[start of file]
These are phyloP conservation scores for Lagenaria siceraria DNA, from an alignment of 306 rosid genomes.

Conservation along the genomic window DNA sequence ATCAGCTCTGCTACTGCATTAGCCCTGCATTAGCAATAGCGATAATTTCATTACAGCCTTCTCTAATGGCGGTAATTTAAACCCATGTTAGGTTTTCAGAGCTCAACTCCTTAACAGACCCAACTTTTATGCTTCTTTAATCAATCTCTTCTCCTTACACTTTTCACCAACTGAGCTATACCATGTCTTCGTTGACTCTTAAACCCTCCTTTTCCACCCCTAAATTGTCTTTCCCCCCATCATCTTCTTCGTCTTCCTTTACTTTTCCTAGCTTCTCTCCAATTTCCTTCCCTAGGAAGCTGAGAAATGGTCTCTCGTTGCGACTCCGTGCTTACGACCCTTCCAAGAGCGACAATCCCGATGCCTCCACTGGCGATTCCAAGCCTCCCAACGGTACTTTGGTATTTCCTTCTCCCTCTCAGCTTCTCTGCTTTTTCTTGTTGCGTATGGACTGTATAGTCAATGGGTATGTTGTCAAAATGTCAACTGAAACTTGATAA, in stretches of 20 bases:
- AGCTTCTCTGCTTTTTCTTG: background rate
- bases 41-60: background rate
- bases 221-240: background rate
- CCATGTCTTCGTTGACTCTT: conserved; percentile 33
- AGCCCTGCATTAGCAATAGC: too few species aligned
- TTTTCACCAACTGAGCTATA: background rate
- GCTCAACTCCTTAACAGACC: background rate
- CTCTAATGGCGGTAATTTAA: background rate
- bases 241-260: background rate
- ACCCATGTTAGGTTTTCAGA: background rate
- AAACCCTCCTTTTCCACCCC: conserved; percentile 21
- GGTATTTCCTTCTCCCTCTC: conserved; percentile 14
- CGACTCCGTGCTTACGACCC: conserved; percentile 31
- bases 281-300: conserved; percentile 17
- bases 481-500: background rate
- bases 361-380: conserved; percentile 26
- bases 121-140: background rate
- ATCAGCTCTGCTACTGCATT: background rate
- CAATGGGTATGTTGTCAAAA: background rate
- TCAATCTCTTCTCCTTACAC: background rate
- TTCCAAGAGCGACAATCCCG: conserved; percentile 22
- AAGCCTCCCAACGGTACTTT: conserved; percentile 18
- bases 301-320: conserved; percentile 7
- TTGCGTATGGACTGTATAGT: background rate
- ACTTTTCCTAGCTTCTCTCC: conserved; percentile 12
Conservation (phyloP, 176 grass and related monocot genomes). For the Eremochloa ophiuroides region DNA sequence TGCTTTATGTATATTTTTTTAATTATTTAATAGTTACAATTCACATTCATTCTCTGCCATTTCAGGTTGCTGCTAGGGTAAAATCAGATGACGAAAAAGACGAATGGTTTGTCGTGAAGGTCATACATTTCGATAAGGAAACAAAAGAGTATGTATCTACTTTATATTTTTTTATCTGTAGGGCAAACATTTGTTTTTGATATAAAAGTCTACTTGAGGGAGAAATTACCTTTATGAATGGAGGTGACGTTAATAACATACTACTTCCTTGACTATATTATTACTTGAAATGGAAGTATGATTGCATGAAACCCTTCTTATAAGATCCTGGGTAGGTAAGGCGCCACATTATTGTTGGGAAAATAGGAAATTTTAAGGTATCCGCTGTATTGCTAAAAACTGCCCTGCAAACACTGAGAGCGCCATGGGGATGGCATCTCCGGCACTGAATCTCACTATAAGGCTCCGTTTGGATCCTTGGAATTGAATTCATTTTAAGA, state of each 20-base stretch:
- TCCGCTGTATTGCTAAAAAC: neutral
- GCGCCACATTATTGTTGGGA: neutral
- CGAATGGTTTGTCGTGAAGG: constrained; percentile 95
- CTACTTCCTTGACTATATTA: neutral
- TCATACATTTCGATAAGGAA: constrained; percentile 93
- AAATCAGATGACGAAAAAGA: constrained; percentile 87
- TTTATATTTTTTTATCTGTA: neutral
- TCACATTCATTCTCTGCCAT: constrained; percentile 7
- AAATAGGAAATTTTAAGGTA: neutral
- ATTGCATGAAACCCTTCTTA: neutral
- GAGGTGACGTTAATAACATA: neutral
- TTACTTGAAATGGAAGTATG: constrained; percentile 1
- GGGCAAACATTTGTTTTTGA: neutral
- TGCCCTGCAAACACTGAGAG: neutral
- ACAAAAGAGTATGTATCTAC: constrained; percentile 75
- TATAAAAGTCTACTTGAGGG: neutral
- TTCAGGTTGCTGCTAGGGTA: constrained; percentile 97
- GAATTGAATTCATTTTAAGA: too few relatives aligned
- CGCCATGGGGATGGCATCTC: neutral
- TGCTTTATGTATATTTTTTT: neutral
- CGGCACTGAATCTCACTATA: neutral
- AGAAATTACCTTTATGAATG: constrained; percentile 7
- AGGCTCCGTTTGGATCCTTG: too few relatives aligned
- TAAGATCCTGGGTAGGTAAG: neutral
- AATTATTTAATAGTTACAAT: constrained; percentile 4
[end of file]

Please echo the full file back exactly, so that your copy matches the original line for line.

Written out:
These are phyloP conservation scores for Lagenaria siceraria DNA, from an alignment of 306 rosid genomes.

Conservation along the genomic window DNA sequence ATCAGCTCTGCTACTGCATTAGCCCTGCATTAGCAATAGCGATAATTTCATTACAGCCTTCTCTAATGGCGGTAATTTAAACCCATGTTAGGTTTTCAGAGCTCAACTCCTTAACAGACCCAACTTTTATGCTTCTTTAATCAATCTCTTCTCCTTACACTTTTCACCAACTGAGCTATACCATGTCTTCGTTGACTCTTAAACCCTCCTTTTCCACCCCTAAATTGTCTTTCCCCCCATCATCTTCTTCGTCTTCCTTTACTTTTCCTAGCTTCTCTCCAATTTCCTTCCCTAGGAAGCTGAGAAATGGTCTCTCGTTGCGACTCCGTGCTTACGACCCTTCCAAGAGCGACAATCCCGATGCCTCCACTGGCGATTCCAAGCCTCCCAACGGTACTTTGGTATTTCCTTCTCCCTCTCAGCTTCTCTGCTTTTTCTTGTTGCGTATGGACTGTATAGTCAATGGGTATGTTGTCAAAATGTCAACTGAAACTTGATAA, in stretches of 20 bases:
- AGCTTCTCTGCTTTTTCTTG: background rate
- bases 41-60: background rate
- bases 221-240: background rate
- CCATGTCTTCGTTGACTCTT: conserved; percentile 33
- AGCCCTGCATTAGCAATAGC: too few species aligned
- TTTTCACCAACTGAGCTATA: background rate
- GCTCAACTCCTTAACAGACC: background rate
- CTCTAATGGCGGTAATTTAA: background rate
- bases 241-260: background rate
- ACCCATGTTAGGTTTTCAGA: background rate
- AAACCCTCCTTTTCCACCCC: conserved; percentile 21
- GGTATTTCCTTCTCCCTCTC: conserved; percentile 14
- CGACTCCGTGCTTACGACCC: conserved; percentile 31
- bases 281-300: conserved; percentile 17
- bases 481-500: background rate
- bases 361-380: conserved; percentile 26
- bases 121-140: background rate
- ATCAGCTCTGCTACTGCATT: background rate
- CAATGGGTATGTTGTCAAAA: background rate
- TCAATCTCTTCTCCTTACAC: background rate
- TTCCAAGAGCGACAATCCCG: conserved; percentile 22
- AAGCCTCCCAACGGTACTTT: conserved; percentile 18
- bases 301-320: conserved; percentile 7
- TTGCGTATGGACTGTATAGT: background rate
- ACTTTTCCTAGCTTCTCTCC: conserved; percentile 12
Conservation (phyloP, 176 grass and related monocot genomes). For the Eremochloa ophiuroides region DNA sequence TGCTTTATGTATATTTTTTTAATTATTTAATAGTTACAATTCACATTCATTCTCTGCCATTTCAGGTTGCTGCTAGGGTAAAATCAGATGACGAAAAAGACGAATGGTTTGTCGTGAAGGTCATACATTTCGATAAGGAAACAAAAGAGTATGTATCTACTTTATATTTTTTTATCTGTAGGGCAAACATTTGTTTTTGATATAAAAGTCTACTTGAGGGAGAAATTACCTTTATGAATGGAGGTGACGTTAATAACATACTACTTCCTTGACTATATTATTACTTGAAATGGAAGTATGATTGCATGAAACCCTTCTTATAAGATCCTGGGTAGGTAAGGCGCCACATTATTGTTGGGAAAATAGGAAATTTTAAGGTATCCGCTGTATTGCTAAAAACTGCCCTGCAAACACTGAGAGCGCCATGGGGATGGCATCTCCGGCACTGAATCTCACTATAAGGCTCCGTTTGGATCCTTGGAATTGAATTCATTTTAAGA, state of each 20-base stretch:
- TCCGCTGTATTGCTAAAAAC: neutral
- GCGCCACATTATTGTTGGGA: neutral
- CGAATGGTTTGTCGTGAAGG: constrained; percentile 95
- CTACTTCCTTGACTATATTA: neutral
- TCATACATTTCGATAAGGAA: constrained; percentile 93
- AAATCAGATGACGAAAAAGA: constrained; percentile 87
- TTTATATTTTTTTATCTGTA: neutral
- TCACATTCATTCTCTGCCAT: constrained; percentile 7
- AAATAGGAAATTTTAAGGTA: neutral
- ATTGCATGAAACCCTTCTTA: neutral
- GAGGTGACGTTAATAACATA: neutral
- TTACTTGAAATGGAAGTATG: constrained; percentile 1
- GGGCAAACATTTGTTTTTGA: neutral
- TGCCCTGCAAACACTGAGAG: neutral
- ACAAAAGAGTATGTATCTAC: constrained; percentile 75
- TATAAAAGTCTACTTGAGGG: neutral
- TTCAGGTTGCTGCTAGGGTA: constrained; percentile 97
- GAATTGAATTCATTTTAAGA: too few relatives aligned
- CGCCATGGGGATGGCATCTC: neutral
- TGCTTTATGTATATTTTTTT: neutral
- CGGCACTGAATCTCACTATA: neutral
- AGAAATTACCTTTATGAATG: constrained; percentile 7
- AGGCTCCGTTTGGATCCTTG: too few relatives aligned
- TAAGATCCTGGGTAGGTAAG: neutral
- AATTATTTAATAGTTACAAT: constrained; percentile 4